Thousands of North Koreans march in anti-US rallies as the country marks the anniversary of the Korean War

SEOUL, South Korea (AP) — Tens of thousands of North Koreans marched in anti-American rallies in the nation’s capital over the weekend, vowing “ruthless” revenge against “American imperialists,” as the country marked the 73rd anniversary of the start of the Korean War, state media said on Monday.

More than 120,000 people took part in Sunday’s mass rallies in Pyongyang, North Korea’s official Korean Central News Agency reported.

As the 1950-53 conflict was sparked by a North Korean surprise attack, protesters mobilized in Pyongyang promoted their government’s version of events and accused the United States of provoking the war and leaving Koreans ” wounds… that will never heal.” ”

They also expressed pride in the expansion of North Korea’s nuclear weapons and missile programs, insisting that their country now has “the absolute strongest weapon to punish the US imperialists and the war deterrent for self-defense which no enemy dares to provoke”.

Photos published by the northern newspaper Rodong Sinmun showed a stadium in Pyongyang filled with tens of thousands of people wearing COVID-19 masks, raising their fists in the air and holding signs saying: “Eradicate the US imperialist invaders” and ” The entire continental United States is within our striking range.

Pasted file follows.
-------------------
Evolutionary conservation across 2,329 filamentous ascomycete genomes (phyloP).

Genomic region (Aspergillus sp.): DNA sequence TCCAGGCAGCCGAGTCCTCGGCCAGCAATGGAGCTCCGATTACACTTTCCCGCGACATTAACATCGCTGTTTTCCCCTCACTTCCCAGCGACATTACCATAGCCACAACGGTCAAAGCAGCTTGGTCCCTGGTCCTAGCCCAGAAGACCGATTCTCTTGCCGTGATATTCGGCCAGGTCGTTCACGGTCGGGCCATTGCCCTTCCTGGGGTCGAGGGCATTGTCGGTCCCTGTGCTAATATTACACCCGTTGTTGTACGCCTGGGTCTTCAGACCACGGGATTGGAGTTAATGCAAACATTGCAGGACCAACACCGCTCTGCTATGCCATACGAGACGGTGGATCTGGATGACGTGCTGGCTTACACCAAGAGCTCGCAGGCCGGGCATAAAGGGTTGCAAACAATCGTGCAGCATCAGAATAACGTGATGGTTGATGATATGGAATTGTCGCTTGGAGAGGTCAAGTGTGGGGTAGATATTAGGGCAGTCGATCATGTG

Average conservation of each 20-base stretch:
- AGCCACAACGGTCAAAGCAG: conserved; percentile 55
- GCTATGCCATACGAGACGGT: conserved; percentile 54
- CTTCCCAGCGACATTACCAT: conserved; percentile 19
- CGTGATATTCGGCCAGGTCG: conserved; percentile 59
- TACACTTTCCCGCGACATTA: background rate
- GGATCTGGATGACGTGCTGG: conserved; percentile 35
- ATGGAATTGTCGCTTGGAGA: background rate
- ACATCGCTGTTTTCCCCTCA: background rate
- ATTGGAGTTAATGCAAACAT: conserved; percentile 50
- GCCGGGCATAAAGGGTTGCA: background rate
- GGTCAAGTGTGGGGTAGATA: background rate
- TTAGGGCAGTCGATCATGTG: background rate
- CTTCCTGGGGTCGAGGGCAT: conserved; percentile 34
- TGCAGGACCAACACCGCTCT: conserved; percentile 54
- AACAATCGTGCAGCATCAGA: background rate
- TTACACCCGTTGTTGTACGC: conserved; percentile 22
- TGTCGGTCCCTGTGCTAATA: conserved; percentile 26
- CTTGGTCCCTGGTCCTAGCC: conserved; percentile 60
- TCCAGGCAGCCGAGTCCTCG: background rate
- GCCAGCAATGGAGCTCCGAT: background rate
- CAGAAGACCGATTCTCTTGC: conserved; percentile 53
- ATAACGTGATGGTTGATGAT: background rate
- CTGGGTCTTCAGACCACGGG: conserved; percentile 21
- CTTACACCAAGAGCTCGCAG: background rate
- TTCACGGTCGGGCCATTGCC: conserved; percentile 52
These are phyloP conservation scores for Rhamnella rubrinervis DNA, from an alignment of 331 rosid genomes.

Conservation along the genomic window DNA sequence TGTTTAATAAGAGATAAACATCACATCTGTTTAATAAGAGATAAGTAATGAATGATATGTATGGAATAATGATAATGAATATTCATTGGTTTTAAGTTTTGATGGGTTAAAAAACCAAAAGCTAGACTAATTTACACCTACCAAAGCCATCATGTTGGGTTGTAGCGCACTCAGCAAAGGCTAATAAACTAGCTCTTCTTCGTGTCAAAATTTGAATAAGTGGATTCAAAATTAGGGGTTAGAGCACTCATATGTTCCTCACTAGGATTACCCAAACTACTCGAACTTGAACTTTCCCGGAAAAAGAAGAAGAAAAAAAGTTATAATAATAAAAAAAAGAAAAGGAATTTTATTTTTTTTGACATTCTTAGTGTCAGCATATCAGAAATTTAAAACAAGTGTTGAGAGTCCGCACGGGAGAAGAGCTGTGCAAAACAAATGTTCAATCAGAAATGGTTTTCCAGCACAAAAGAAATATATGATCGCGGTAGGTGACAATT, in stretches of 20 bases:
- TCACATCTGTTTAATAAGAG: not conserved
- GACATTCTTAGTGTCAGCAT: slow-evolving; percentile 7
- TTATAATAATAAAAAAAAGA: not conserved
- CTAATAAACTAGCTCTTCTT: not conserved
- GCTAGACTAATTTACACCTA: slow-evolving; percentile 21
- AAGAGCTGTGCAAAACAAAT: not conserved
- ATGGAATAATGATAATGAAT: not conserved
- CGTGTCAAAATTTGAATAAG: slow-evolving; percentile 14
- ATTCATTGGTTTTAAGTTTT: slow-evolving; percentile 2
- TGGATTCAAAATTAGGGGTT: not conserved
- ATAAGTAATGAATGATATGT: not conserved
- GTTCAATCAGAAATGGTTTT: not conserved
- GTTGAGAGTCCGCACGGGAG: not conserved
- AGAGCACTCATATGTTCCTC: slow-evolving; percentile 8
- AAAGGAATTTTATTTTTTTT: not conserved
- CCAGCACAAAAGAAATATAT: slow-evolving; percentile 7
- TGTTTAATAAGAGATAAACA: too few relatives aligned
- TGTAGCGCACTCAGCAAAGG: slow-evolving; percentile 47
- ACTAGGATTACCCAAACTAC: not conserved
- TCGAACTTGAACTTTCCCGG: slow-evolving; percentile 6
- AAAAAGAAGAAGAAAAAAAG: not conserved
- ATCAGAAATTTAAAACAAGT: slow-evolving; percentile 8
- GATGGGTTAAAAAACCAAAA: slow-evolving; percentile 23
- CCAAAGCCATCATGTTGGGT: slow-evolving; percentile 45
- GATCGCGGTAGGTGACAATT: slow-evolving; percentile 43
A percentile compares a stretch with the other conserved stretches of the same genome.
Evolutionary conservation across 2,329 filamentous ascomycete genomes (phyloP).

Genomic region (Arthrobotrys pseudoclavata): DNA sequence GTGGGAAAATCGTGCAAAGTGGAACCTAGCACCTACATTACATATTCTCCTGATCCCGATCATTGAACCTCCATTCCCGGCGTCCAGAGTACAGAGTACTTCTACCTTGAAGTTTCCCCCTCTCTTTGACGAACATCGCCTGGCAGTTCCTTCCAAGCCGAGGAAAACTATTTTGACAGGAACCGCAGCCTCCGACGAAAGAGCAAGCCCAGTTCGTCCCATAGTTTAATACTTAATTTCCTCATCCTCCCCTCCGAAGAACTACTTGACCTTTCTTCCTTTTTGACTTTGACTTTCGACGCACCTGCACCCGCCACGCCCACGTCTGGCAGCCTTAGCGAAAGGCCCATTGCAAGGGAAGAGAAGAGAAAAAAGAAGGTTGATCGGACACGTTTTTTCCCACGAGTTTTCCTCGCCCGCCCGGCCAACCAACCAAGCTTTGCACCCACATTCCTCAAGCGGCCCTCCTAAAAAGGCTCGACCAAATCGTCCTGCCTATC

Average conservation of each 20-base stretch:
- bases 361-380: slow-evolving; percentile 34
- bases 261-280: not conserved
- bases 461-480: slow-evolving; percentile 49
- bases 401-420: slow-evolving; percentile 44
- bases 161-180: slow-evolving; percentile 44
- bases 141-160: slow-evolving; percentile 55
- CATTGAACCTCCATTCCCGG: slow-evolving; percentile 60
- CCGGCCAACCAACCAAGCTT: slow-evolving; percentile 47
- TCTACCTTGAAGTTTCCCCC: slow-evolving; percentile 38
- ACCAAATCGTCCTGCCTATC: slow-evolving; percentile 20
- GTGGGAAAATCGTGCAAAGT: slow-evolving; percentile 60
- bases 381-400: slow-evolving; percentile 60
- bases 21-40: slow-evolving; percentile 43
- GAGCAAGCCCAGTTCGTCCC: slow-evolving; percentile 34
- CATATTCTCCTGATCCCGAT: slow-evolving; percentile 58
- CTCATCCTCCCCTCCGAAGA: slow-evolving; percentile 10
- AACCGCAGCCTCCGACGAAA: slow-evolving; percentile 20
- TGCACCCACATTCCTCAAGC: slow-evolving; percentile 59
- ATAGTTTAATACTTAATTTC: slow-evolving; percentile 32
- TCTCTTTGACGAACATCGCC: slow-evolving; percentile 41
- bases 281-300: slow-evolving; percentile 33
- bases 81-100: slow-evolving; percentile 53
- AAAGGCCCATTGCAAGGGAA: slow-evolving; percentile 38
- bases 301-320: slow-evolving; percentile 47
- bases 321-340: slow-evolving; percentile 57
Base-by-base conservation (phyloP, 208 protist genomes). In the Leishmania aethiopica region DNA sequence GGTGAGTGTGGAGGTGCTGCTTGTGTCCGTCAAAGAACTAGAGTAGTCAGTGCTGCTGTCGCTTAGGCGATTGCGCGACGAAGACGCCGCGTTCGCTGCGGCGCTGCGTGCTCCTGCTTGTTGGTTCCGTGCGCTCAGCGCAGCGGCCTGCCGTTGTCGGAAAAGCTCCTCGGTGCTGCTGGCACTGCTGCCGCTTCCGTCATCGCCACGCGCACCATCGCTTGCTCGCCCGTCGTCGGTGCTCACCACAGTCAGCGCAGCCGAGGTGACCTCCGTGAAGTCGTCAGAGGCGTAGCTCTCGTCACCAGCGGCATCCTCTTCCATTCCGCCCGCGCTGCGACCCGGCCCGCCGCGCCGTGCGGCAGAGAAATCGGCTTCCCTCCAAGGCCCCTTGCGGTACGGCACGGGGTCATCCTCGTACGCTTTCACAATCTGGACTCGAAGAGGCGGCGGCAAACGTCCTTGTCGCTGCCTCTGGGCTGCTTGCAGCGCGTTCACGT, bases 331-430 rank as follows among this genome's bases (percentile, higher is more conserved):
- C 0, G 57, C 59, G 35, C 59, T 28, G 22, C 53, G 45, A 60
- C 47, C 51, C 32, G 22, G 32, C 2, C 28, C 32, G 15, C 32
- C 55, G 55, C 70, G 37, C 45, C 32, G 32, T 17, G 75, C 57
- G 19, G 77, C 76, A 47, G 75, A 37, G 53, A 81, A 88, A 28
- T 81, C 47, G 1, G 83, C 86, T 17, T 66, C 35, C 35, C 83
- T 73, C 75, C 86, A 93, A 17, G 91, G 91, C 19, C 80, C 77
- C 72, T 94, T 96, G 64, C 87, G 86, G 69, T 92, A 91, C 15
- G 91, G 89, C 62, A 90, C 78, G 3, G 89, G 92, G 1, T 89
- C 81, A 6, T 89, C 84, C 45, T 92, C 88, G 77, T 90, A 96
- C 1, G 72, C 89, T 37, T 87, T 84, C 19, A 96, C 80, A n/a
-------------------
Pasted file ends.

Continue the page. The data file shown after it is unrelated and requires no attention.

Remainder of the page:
The weekend rallies took place amid heightened tensions in the region, as the pace of North Korean weapons demonstrations and joint U.S. military exercises with South Korea intensified in a cycle of tit-for-tat.

Since the start of 2022, North Korea has tested around 100 missiles of varying ranges as leader Kim Jong Un tries to demonstrate a dual capability to carry out nuclear strikes both on the American mainland and in Korea. from South. The North is also accelerating efforts to launch its first military reconnaissance satellite into orbit, after a failed first attempt in May.

There are signs Kim is preparing to further display his military might by holding a huge military parade in Pyongyang next month that will likely feature his most powerful missiles.

Recent commercial satellite images have spotted troop and vehicle movements and construction of structures that suggest North Korea is planning a parade, likely for the July 27 anniversary of the Korean War armistice agreement. , which the North marks as “Great War Victory Day.”

Kim and her daughter took center stage at a military parade in February, when her military deployed what appeared to be a new solid-fuel intercontinental ballistic missile, which was likely the same system the country tested in first flight in April. If perfected, the weapon would give Kim a more mobile and harder to detect weapon to target the mainland United States.

Meanwhile, a North Korean defector turned activist said he flew balloons carrying some 200,000 anti-Pyongyang propaganda leaflets and COVID-19 medical supplies across the border from the south on Sunday night, continuing his multi-year campaigns that have often triggered angry reactions from the North.

Photos sent by Park Sang-hak showed a sign with a photo of Kim and a message highlighting how his state’s founding grandfather, Kim Il Sung, was responsible for starting the Korean War. On Monday afternoon, the North had not commented on Park’s latest hot air balloon ride.

North Korea is extremely sensitive to any outside attempt to undermine Kim’s leadership and weaken his absolute control over the country’s 26 million people, most of whom have little access to foreign information.

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